She told DNS: “There are a lot of artists that happen to be disabled and they make really good work, but their work should not be confined under just the umbrella of disability arts.
“Disability arts is a good thing as long as it filters into other areas of art. People need to give it value and recognition and see some of the work as being as interesting as any other art.”
She said she hoped some of the funding for the project would go to the artists themselves, “so they can continue to make work, because making work costs money”.
And she suggested that the event was perhaps “a sign of how disability arts is conforming”.
She said: “Disability arts is meant to be avant-garde and I haven’t seen anything tonight that tells me this is an avant-garde experience.
“I am not excited. It is just a very comfortable environment and we are all nice to each other and socialising.
“It’s good to reflect where we’ve come from but we desperately need to include exciting and edgy art that might not make an audience feel so comfortable.”
Singer and activist John Kelly, who performed three disability rights anthems, said afterwards that it was “weird” being a guest inside the House of Lords rather than taking part in direct action protests in and outside parliament.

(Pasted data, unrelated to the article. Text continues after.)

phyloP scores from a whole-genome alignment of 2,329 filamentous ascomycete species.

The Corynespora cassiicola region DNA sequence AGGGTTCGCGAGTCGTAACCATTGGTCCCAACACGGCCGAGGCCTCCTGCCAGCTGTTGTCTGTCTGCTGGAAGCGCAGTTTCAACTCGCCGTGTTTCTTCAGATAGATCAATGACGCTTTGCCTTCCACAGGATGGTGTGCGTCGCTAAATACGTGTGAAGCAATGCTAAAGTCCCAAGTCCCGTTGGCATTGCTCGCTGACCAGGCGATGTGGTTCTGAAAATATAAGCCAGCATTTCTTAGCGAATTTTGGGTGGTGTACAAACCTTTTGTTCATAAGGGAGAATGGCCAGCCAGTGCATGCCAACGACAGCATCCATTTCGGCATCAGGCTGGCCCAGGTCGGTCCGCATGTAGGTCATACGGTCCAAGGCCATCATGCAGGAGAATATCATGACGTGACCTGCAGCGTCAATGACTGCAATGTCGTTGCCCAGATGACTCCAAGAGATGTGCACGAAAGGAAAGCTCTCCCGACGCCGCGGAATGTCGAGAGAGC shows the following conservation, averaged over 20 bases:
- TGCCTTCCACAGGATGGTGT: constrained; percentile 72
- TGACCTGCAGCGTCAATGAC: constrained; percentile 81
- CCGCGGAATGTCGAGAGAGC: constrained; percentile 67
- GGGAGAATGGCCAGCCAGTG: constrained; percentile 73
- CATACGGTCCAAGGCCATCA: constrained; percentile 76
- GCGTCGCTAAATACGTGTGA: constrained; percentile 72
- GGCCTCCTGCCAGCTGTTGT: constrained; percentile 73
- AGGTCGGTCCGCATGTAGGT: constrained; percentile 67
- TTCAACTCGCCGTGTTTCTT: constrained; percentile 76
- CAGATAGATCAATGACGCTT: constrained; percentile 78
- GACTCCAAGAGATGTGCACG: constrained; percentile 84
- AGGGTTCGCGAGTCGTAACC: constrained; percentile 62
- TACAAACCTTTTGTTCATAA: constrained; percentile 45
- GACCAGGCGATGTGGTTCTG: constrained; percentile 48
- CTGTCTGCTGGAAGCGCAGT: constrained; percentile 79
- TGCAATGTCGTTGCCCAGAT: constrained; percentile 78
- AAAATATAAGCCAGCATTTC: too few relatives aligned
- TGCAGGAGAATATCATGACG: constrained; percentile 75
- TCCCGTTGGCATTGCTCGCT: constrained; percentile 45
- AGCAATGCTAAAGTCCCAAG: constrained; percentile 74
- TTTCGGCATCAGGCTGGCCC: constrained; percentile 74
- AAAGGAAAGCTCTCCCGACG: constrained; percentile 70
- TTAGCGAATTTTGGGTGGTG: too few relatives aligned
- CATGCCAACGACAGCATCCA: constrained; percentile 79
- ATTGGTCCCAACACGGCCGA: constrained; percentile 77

He raised concerns that young disabled artists were not being given the opportunity to develop their talent, for example by mainstream venues and festivals.
He said: “Maybe this is a moment to stick a flag in the sand and say we need to give the next generation of young disabled people a platform, to see what they want to say about their experiences.”
He added: “You can see why young disabled people are struggling to get there, not because they haven’t got talent, but because they haven’t got support and they are not being given the opportunity.”
Journalist and broadcaster Mik Scarlet said he believed the disability arts movement would soon make a major breakthrough.
He said: “The disability arts scene is so political and always has been and that is why the art it makes is so amazing.
“Art has to come from a real position of struggle. Disability arts is going to be the next big arts scene that produces some work that changes the world.”